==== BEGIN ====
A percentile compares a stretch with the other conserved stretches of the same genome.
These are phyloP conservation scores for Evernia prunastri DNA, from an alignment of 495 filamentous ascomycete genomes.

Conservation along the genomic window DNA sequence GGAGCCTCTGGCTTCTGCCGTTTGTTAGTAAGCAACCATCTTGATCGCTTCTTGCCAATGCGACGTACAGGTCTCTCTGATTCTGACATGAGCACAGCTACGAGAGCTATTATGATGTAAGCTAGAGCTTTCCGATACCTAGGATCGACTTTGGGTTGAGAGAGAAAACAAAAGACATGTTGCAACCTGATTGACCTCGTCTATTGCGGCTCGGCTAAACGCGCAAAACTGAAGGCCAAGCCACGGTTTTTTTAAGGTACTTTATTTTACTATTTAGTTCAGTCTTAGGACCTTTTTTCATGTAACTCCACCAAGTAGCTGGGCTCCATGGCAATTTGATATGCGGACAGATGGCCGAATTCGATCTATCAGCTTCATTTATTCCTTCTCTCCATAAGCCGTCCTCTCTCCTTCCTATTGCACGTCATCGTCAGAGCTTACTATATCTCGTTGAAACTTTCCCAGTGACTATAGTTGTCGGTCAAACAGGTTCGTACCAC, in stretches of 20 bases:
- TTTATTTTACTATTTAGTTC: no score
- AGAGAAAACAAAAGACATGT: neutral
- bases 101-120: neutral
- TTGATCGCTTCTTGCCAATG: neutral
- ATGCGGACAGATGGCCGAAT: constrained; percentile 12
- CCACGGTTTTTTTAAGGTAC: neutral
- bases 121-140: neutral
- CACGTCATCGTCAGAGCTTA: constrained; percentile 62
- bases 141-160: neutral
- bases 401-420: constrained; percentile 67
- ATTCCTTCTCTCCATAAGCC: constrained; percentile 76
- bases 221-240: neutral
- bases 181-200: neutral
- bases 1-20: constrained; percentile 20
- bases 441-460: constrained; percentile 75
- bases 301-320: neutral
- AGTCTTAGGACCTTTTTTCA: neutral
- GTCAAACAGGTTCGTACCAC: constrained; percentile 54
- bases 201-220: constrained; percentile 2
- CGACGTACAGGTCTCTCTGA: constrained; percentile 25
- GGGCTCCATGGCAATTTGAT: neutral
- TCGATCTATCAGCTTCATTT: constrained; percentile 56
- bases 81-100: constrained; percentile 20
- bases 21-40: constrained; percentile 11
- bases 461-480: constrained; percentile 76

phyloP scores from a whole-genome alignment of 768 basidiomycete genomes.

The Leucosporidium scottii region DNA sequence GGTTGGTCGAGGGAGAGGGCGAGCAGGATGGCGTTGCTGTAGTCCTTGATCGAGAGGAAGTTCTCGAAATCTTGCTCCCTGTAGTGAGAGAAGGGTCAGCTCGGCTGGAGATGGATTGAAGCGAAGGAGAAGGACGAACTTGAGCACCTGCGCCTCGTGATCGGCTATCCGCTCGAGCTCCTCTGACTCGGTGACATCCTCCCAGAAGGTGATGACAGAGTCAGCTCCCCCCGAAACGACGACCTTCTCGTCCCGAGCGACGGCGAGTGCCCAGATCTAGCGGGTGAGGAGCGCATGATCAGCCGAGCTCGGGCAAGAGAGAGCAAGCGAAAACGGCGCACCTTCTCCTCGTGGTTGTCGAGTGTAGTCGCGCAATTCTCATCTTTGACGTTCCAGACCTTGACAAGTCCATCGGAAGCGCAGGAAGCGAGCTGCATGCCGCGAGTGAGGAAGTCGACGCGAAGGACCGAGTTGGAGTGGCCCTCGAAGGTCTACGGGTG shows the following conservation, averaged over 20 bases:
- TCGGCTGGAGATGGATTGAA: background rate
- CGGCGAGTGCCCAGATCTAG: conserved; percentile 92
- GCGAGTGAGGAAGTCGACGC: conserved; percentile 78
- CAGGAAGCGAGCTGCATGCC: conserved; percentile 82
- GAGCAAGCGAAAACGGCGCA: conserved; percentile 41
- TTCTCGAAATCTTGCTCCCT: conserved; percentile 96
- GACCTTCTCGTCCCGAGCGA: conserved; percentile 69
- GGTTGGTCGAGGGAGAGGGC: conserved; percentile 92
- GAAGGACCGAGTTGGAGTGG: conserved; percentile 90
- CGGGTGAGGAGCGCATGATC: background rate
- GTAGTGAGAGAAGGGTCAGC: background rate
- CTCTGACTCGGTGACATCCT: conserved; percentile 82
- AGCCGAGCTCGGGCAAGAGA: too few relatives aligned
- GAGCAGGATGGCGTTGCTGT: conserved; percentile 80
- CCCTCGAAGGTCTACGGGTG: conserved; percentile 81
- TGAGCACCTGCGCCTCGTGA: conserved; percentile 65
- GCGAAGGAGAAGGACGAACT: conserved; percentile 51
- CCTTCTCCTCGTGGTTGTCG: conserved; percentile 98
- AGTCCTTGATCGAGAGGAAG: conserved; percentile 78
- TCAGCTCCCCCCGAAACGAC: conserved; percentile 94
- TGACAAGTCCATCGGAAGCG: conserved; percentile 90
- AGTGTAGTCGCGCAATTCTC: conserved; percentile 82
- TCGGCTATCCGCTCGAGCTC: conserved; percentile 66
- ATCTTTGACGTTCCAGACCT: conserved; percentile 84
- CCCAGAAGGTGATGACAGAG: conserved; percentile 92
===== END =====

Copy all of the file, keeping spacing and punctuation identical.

A percentile compares a stretch with the other conserved stretches of the same genome.
These are phyloP conservation scores for Evernia prunastri DNA, from an alignment of 495 filamentous ascomycete genomes.

Conservation along the genomic window DNA sequence GGAGCCTCTGGCTTCTGCCGTTTGTTAGTAAGCAACCATCTTGATCGCTTCTTGCCAATGCGACGTACAGGTCTCTCTGATTCTGACATGAGCACAGCTACGAGAGCTATTATGATGTAAGCTAGAGCTTTCCGATACCTAGGATCGACTTTGGGTTGAGAGAGAAAACAAAAGACATGTTGCAACCTGATTGACCTCGTCTATTGCGGCTCGGCTAAACGCGCAAAACTGAAGGCCAAGCCACGGTTTTTTTAAGGTACTTTATTTTACTATTTAGTTCAGTCTTAGGACCTTTTTTCATGTAACTCCACCAAGTAGCTGGGCTCCATGGCAATTTGATATGCGGACAGATGGCCGAATTCGATCTATCAGCTTCATTTATTCCTTCTCTCCATAAGCCGTCCTCTCTCCTTCCTATTGCACGTCATCGTCAGAGCTTACTATATCTCGTTGAAACTTTCCCAGTGACTATAGTTGTCGGTCAAACAGGTTCGTACCAC, in stretches of 20 bases:
- TTTATTTTACTATTTAGTTC: no score
- AGAGAAAACAAAAGACATGT: neutral
- bases 101-120: neutral
- TTGATCGCTTCTTGCCAATG: neutral
- ATGCGGACAGATGGCCGAAT: constrained; percentile 12
- CCACGGTTTTTTTAAGGTAC: neutral
- bases 121-140: neutral
- CACGTCATCGTCAGAGCTTA: constrained; percentile 62
- bases 141-160: neutral
- bases 401-420: constrained; percentile 67
- ATTCCTTCTCTCCATAAGCC: constrained; percentile 76
- bases 221-240: neutral
- bases 181-200: neutral
- bases 1-20: constrained; percentile 20
- bases 441-460: constrained; percentile 75
- bases 301-320: neutral
- AGTCTTAGGACCTTTTTTCA: neutral
- GTCAAACAGGTTCGTACCAC: constrained; percentile 54
- bases 201-220: constrained; percentile 2
- CGACGTACAGGTCTCTCTGA: constrained; percentile 25
- GGGCTCCATGGCAATTTGAT: neutral
- TCGATCTATCAGCTTCATTT: constrained; percentile 56
- bases 81-100: constrained; percentile 20
- bases 21-40: constrained; percentile 11
- bases 461-480: constrained; percentile 76

phyloP scores from a whole-genome alignment of 768 basidiomycete genomes.

The Leucosporidium scottii region DNA sequence GGTTGGTCGAGGGAGAGGGCGAGCAGGATGGCGTTGCTGTAGTCCTTGATCGAGAGGAAGTTCTCGAAATCTTGCTCCCTGTAGTGAGAGAAGGGTCAGCTCGGCTGGAGATGGATTGAAGCGAAGGAGAAGGACGAACTTGAGCACCTGCGCCTCGTGATCGGCTATCCGCTCGAGCTCCTCTGACTCGGTGACATCCTCCCAGAAGGTGATGACAGAGTCAGCTCCCCCCGAAACGACGACCTTCTCGTCCCGAGCGACGGCGAGTGCCCAGATCTAGCGGGTGAGGAGCGCATGATCAGCCGAGCTCGGGCAAGAGAGAGCAAGCGAAAACGGCGCACCTTCTCCTCGTGGTTGTCGAGTGTAGTCGCGCAATTCTCATCTTTGACGTTCCAGACCTTGACAAGTCCATCGGAAGCGCAGGAAGCGAGCTGCATGCCGCGAGTGAGGAAGTCGACGCGAAGGACCGAGTTGGAGTGGCCCTCGAAGGTCTACGGGTG shows the following conservation, averaged over 20 bases:
- TCGGCTGGAGATGGATTGAA: background rate
- CGGCGAGTGCCCAGATCTAG: conserved; percentile 92
- GCGAGTGAGGAAGTCGACGC: conserved; percentile 78
- CAGGAAGCGAGCTGCATGCC: conserved; percentile 82
- GAGCAAGCGAAAACGGCGCA: conserved; percentile 41
- TTCTCGAAATCTTGCTCCCT: conserved; percentile 96
- GACCTTCTCGTCCCGAGCGA: conserved; percentile 69
- GGTTGGTCGAGGGAGAGGGC: conserved; percentile 92
- GAAGGACCGAGTTGGAGTGG: conserved; percentile 90
- CGGGTGAGGAGCGCATGATC: background rate
- GTAGTGAGAGAAGGGTCAGC: background rate
- CTCTGACTCGGTGACATCCT: conserved; percentile 82
- AGCCGAGCTCGGGCAAGAGA: too few relatives aligned
- GAGCAGGATGGCGTTGCTGT: conserved; percentile 80
- CCCTCGAAGGTCTACGGGTG: conserved; percentile 81
- TGAGCACCTGCGCCTCGTGA: conserved; percentile 65
- GCGAAGGAGAAGGACGAACT: conserved; percentile 51
- CCTTCTCCTCGTGGTTGTCG: conserved; percentile 98
- AGTCCTTGATCGAGAGGAAG: conserved; percentile 78
- TCAGCTCCCCCCGAAACGAC: conserved; percentile 94
- TGACAAGTCCATCGGAAGCG: conserved; percentile 90
- AGTGTAGTCGCGCAATTCTC: conserved; percentile 82
- TCGGCTATCCGCTCGAGCTC: conserved; percentile 66
- ATCTTTGACGTTCCAGACCT: conserved; percentile 84
- CCCAGAAGGTGATGACAGAG: conserved; percentile 92